AS the Ides of March approaches the wool market raised a caution flag concerning the future direction of some types.
The first selling day for the week was quite bullish with most good specification Merino fleece being keenly sought after from 16 to 23 micron, but the second sale day, perhaps coincidentally March 1 saw all but the very best superfine wools drift a little. But it was the bulk micron group for Merino, being 19-20 micron that was discounted quite heavily and lost 30c on the day.
AWEX’s northern market indicator closed down 2c on 1900c. The 17 micron indicator closed on 2826c, 18 micron 2407c, 19 micron 2136c, 20 micron 2001c, 21 micron 1928c, 22 micron 1903c, 28 micron 805c, and 30 micron 583c.
Some of the actual drop was masked by favourable currency movements as the US dollar strengthened on the second selling day as well. For example, the 19 micron indicator fell by US20c, but only showed a A5c decline for the week.
The broader micron Merino categories are clearly suffering from a shortage of supply due to worsening seasonal conditions, and previous early shearings. As the processing season swings towards these broader categories the demand is ‘okay’ but the supply is dwindling very fast and so the prices have no alternative but to rise, with jumps of up to 30c in local currency and also rises of around US5-10c. The skirting market looked a bit wobbly, and seemed to follow the jitters created last week with only the low vegetable matter lots standing up, and high VM lots continue to be heavily discounted, as the processors get fussy at this late stage of the season.
The broader micron Merino categories are clearly suffering from a shortage of supply due to worsening seasonal conditions, and previous early shearings.
Crossbred wools continue to drift sideways with a small amount of demand at current prices able to sustain this price level, but not to increase it. Carding wools continue to trade around current levels, as they have had their big adjustment back in January.
So understandably people overseas are beginning to wonder if the processing season is going to come to a quicker than normal close, or if we are just seeing a splutter in the market. We have certainly seen an upward spike in March/April before based on late season demand from China in the face of dwindling autumn supplies in the southern hemisphere. Although the total offering next week has risen to more than 46,000 bales, most of the increase is crossbred wools and the good spec Merino fleece types will probably still be in short supply.
We may well see the gap between good wools and those carrying processing faults widen further which is always a healthy sign as it sends a clear message to growers about the type of wool that the trade wants, and is prepared to pay for. High mid-breaks or high levels of VM fault do have a processing cost in topmaking and spinning and in a true market these faults are illustrated in the auction room by way of a discount for the offending lots.
Only the best quality wools are used to produce the next-to-skin casual, sporting or underwear that has been driving much of the demand of the previous two years, and which may yet be strong enough to sustain this market through until the end of the season. Buyers across the globe are quietly confident for the most part as the increase in price has been relatively steady and consistent, with the exception of a week either side of the Christmas recess, and wool is not the only commodity or apparel fibre that is increasing in price now.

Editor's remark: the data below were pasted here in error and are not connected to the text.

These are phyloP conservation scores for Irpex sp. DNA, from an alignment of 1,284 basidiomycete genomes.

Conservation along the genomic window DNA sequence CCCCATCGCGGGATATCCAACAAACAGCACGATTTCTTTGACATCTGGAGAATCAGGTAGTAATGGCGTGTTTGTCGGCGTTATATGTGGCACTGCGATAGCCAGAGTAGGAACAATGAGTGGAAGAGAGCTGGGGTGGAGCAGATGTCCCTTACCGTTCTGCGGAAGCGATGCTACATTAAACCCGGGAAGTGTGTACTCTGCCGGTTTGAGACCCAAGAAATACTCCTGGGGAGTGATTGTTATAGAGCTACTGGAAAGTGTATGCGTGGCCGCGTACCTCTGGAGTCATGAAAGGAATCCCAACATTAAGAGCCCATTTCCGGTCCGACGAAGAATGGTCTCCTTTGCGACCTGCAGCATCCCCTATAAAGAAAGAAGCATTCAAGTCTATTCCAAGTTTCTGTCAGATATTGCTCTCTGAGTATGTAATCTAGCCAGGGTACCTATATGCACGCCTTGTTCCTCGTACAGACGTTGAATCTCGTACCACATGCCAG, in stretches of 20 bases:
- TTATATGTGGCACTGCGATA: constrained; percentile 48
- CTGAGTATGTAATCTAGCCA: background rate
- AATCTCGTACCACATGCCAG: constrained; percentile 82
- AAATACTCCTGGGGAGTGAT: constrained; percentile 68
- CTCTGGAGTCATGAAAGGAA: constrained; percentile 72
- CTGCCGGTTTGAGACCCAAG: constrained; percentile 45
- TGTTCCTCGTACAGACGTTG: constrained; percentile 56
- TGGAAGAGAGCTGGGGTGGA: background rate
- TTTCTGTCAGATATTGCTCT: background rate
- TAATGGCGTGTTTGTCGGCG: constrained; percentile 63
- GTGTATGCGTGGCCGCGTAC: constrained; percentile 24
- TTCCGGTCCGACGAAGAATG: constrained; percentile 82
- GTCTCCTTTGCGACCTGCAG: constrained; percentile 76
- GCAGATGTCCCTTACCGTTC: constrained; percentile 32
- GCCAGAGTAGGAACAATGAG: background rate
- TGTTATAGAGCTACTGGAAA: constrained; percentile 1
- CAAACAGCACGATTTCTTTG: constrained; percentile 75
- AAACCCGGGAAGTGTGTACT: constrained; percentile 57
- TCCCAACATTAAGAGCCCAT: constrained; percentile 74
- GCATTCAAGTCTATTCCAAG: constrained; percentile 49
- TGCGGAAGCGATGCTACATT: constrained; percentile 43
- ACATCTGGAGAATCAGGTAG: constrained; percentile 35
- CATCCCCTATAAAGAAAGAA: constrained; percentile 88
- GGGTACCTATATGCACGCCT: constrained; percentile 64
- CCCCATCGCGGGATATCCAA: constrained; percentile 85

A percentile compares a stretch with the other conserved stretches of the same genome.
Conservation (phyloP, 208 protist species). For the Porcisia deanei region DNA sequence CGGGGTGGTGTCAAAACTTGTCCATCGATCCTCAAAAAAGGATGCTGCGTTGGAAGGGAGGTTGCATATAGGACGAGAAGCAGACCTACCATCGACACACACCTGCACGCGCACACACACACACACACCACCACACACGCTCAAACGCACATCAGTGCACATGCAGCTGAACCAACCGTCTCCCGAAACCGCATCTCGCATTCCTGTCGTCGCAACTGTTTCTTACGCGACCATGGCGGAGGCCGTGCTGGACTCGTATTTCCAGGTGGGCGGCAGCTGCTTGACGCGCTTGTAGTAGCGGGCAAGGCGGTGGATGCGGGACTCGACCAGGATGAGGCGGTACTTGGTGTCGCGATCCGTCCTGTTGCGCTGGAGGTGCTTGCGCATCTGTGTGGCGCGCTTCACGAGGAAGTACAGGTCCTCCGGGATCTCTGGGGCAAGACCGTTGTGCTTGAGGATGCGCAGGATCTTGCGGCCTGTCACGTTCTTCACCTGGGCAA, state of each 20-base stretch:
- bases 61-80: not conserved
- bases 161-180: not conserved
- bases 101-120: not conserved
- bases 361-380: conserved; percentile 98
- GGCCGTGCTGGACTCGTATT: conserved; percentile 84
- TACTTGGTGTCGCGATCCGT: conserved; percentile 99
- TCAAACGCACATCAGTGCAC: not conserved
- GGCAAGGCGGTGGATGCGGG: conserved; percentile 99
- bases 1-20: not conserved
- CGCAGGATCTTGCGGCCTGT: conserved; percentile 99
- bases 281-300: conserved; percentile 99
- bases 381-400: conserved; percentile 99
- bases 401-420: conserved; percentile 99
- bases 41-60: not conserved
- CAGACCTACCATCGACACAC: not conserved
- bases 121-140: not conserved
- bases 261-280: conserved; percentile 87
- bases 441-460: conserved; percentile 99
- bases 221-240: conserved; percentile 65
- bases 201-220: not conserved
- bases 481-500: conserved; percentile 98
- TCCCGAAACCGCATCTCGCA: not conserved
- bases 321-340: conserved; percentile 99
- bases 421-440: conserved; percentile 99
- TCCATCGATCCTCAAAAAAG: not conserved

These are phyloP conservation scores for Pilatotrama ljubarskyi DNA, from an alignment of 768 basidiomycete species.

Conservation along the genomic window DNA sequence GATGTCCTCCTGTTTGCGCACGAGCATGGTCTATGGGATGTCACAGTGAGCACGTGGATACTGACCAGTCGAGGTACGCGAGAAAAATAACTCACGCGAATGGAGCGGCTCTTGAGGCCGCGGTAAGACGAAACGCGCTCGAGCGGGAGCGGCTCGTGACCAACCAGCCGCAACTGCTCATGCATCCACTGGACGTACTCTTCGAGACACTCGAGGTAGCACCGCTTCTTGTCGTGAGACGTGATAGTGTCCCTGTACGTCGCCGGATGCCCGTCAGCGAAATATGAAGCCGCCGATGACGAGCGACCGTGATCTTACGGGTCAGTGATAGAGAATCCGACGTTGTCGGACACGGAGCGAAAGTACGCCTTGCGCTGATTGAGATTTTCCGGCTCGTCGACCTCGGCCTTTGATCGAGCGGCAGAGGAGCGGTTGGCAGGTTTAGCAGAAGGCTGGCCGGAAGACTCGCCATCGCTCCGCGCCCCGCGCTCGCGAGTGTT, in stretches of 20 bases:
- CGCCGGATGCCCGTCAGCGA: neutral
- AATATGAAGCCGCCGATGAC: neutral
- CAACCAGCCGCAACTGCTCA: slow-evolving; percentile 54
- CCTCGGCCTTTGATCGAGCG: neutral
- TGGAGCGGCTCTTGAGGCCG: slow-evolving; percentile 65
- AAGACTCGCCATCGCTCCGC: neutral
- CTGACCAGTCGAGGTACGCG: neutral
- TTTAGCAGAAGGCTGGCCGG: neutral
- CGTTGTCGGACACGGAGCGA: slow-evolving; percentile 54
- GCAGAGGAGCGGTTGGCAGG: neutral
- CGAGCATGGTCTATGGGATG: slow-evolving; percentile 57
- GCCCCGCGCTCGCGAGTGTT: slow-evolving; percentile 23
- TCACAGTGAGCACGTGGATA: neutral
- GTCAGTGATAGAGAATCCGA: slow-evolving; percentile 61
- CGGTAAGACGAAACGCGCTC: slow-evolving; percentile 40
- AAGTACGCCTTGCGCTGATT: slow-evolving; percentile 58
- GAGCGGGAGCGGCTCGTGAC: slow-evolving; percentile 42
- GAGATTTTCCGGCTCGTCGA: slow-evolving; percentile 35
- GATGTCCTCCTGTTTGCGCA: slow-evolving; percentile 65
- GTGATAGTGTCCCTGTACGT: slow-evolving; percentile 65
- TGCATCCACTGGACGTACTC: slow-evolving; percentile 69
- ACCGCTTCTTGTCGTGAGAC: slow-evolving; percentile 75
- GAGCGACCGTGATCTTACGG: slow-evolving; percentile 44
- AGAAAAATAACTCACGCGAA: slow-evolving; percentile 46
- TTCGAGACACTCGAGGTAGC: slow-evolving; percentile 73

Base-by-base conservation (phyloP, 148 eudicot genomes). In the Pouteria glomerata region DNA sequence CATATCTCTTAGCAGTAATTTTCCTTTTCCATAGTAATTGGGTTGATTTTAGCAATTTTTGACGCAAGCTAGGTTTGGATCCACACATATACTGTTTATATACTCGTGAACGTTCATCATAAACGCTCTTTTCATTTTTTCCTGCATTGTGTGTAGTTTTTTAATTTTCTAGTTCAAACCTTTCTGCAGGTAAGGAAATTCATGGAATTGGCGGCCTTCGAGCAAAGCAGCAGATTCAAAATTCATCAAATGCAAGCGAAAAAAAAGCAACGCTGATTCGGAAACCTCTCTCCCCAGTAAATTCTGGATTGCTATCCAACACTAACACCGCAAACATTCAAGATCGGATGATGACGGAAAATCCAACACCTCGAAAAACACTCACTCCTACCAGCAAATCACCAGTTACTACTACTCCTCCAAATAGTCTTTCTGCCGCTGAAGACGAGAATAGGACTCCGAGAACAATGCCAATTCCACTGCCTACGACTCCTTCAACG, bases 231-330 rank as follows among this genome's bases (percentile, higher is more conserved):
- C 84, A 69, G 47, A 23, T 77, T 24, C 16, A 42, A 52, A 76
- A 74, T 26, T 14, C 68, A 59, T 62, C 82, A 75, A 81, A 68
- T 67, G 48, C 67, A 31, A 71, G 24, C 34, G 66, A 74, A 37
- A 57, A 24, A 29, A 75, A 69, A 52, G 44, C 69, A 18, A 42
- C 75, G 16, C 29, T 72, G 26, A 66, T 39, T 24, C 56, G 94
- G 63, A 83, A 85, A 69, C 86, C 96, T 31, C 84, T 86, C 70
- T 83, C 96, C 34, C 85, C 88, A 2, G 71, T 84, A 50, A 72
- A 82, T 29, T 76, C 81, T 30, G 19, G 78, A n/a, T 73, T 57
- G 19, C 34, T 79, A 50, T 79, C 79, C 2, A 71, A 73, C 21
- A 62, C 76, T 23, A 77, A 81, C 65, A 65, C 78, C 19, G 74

Alpaca and mohair stocks have been virtually wiped out with a surge in demand this season, and a similar scenario exists for those in the cashmere game. But there are still some who are throwing their hands in the air and saying they cannot operate at these current wool prices. Uniform makers in the western world are certainly having some trouble maintaining wool percentage in their fabrics, so we may see a higher incidence of government workers or military types looking shiny and uncomfortable in their polyester suits in the future.
China’s latest PMI (Purchasing Manager’s Intentions) were a fair way off expectations - coming in just a whisker over 50, which is still considered expansionary, but locally in China there is a fair degree of scepticism about the government numbers. So many in the processing trade there are questioning the actual number and wondering if the economy is actually slowing and what this may mean for wool prices in the medium term.
Meanwhile, the new chairman of the US Federal Reserve has begun his tenure with a bullish statement about possibly more interest rate rises this year, which some view as negative for stock market valuations but weaning companies off cheap money must happen at some stage. American steel and aluminium producers obviously have expert lobbyists in Washington as illustrated by the sudden imposition of tariffs for imported products this week. Lets hope that wool does not get caught up in the trade war that Mr Trump seems to be initiating.
Superfine: The best superfine lots for the season have now been dispatched for processing in Italy and other destinations and it will be difficult to get an accurate gauge on the greasy market for a while until larger volumes reappear in August.
Medium Merino: Keep an eye on the 19 and 20 MPG’s in USD, rather than the EMI for a true indicator of the merino market. Increased demand for 21-23 micron will limit downside for the broader edge.
Crossbreds: There is reasonable demand at the current price levels. However, it could quickly be extinguished if prices were to rise too quickly.
- The Ides of March (March 15) is a day traditionally associated with the settling of debts.